On Sept. 16, the White House hosted an event to combat human trafficking: "Taking Action to Eradicate Modern-Day Slavery — Convening for Civil Society Leaders." Invited guests included (pictured left to right) Rev. Brook Bello, founder and CEO of More Too Life, Inc.; Administration for Children and Familes Acting Assistant Secretary George Sheldon; and Minh Dang, a human trafficking scholar and survivor. Photo by ACF/Mark Riordan.
A year ago this month when President Obama committed our nation to the fight against human trafficking, this country had no government-wide, coordinated strategic action plan for victims services or substantive guidance for child welfare systems. Now we have both.
On Monday the Administration on Children, Youth and Families released Guidance to States and Services on Addressing Human Trafficking of Children and Youth in the United States. Called for in the Federal Strategic Action plan, this guidance is a road map for how to identify, engage, serve and ultimately restore victims.
It lays out what we know and don’t know about trafficking and the services we do and should be providing. And this much is clear: Trafficking in children is a child welfare issue. If it isn’t I don’t know what is.
As we rethink the paradigm of how our child welfare systems approach the issue of human trafficking, we will certainly need more data and research, however, the data we do have seem to paint a clear and intuitive picture.
In one study, the Los Angeles County Probation Department found that 59 percent of the 174 juveniles arrested for prostitution-related charges had been in the foster care system. Many of these victims had been recruited while living in group home settings.
A study from the California Child Welfare Council essentially confirms the LA County study. It found that from 50 percent to 80 percent of commercial sexual exploitation victims had been involved with child welfare at some point.
Some studies are even more dramatic. The Connecticut Department of Children and Families found in one study that 86 out of 88 children identified as child sex-trafficking victims had been involved with child welfare services in some manner.
Some evidence suggests that LGBTQ youth can be up to five times more likely than heterosexual youth to be victims of trafficking. This increased susceptibility comes with the feelings of rejection and alienation that they often experience.
Additionally, recent exploratory studies indicate that traffickers are targeting Native American children and youth who have trauma-related risk factors.
The nexus is too strong, the correlation too clear, to ignore or deny that the human trafficking and child welfare are inextricably linked.
Yet, we don’t know enough. This guidance calls for increased data collection and analysis, and as we begin to get better data, we’ll continuously improve our response. And most importantly we must never lose sight of the victims and survivors themselves. In their stories there is great suffering and heartache, but in their recovery you see resilience and hope.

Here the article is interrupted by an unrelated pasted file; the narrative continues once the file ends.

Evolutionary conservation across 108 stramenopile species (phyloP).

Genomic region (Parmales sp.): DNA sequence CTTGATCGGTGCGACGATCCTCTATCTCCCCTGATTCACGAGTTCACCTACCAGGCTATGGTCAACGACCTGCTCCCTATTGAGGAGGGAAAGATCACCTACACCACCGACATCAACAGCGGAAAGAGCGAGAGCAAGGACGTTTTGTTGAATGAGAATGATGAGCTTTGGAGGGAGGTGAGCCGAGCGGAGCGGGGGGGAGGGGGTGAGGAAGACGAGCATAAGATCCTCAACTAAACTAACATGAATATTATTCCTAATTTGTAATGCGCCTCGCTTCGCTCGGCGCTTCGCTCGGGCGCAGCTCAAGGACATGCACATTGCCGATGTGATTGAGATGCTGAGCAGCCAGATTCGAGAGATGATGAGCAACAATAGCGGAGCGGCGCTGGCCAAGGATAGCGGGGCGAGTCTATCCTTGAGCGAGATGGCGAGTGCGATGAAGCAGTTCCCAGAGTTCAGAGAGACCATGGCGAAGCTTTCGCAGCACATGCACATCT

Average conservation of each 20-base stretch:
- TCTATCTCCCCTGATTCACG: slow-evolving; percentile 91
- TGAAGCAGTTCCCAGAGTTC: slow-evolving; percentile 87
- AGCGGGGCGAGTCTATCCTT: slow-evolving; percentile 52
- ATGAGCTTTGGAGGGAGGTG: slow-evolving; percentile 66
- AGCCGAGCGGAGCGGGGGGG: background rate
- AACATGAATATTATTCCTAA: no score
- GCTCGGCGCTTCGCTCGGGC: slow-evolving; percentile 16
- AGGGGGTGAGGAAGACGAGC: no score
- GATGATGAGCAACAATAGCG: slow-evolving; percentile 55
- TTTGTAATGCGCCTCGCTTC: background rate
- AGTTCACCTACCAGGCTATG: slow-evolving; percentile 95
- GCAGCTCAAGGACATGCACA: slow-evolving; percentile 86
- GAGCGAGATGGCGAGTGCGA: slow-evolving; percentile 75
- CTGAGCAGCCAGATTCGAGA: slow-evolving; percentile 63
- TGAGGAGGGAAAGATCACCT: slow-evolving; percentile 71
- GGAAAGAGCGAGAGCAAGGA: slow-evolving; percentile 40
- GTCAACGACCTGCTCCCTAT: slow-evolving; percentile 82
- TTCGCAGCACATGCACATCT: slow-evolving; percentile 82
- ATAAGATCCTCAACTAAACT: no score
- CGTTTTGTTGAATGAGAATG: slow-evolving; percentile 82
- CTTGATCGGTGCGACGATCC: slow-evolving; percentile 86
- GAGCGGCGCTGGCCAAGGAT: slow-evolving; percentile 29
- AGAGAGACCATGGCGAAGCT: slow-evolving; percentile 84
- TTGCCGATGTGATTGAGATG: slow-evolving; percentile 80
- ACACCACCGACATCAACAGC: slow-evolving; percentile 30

Last year, I visited a center in Chicago where previously trafficked women were given a home and support. I listened as eight of them recounted their experiences. These women—some of them girls, really—had been lured into horrible situations with promises of a better life for them and their families. They had lost so much, their dignity, their lives. What struck me most in listening to them is how they had been robbed of their own sense of self worth. They had been treated as commodities and, over time, came to see their value only in terms of their bodies.
These examples reinforce how vulnerable abused, neglected and maltreated youth are to the recruitment and control tactics of human traffickers.
The examples also indicate the critical role child protection professionals have in preventing, identifying and protecting youth who are targeted by human traffickers.
With victims having so many “touch points” with the system, the guidance makes it clear that collaboration is more important now than ever before. Private providers, faith-based organizations, other government agencies, we must all work together.
Though there are no specific best practices for providing services to human trafficking victims, we can apply much of what we’ve learned from the advances in trauma informed care.
The good news is there are already emerging practices across the United States that demonstrate simple and low or no cost solutions.
With all the federal attention, community and faith-based activity and personal commitments to bring human trafficking to an end, some have said we are at a tipping point. I agree.
We indeed now have many promises to keep and miles to go before we sleep. But together, in partnership, we will all make a difference.
George Sheldon is the Acting Assistant Secretary for the Administration for Children and Families under the U.S. Department of Health and Human Services. Prior to joining ACF, Sheldon served as the secretary of the Florida Department of Children and Families (DCF).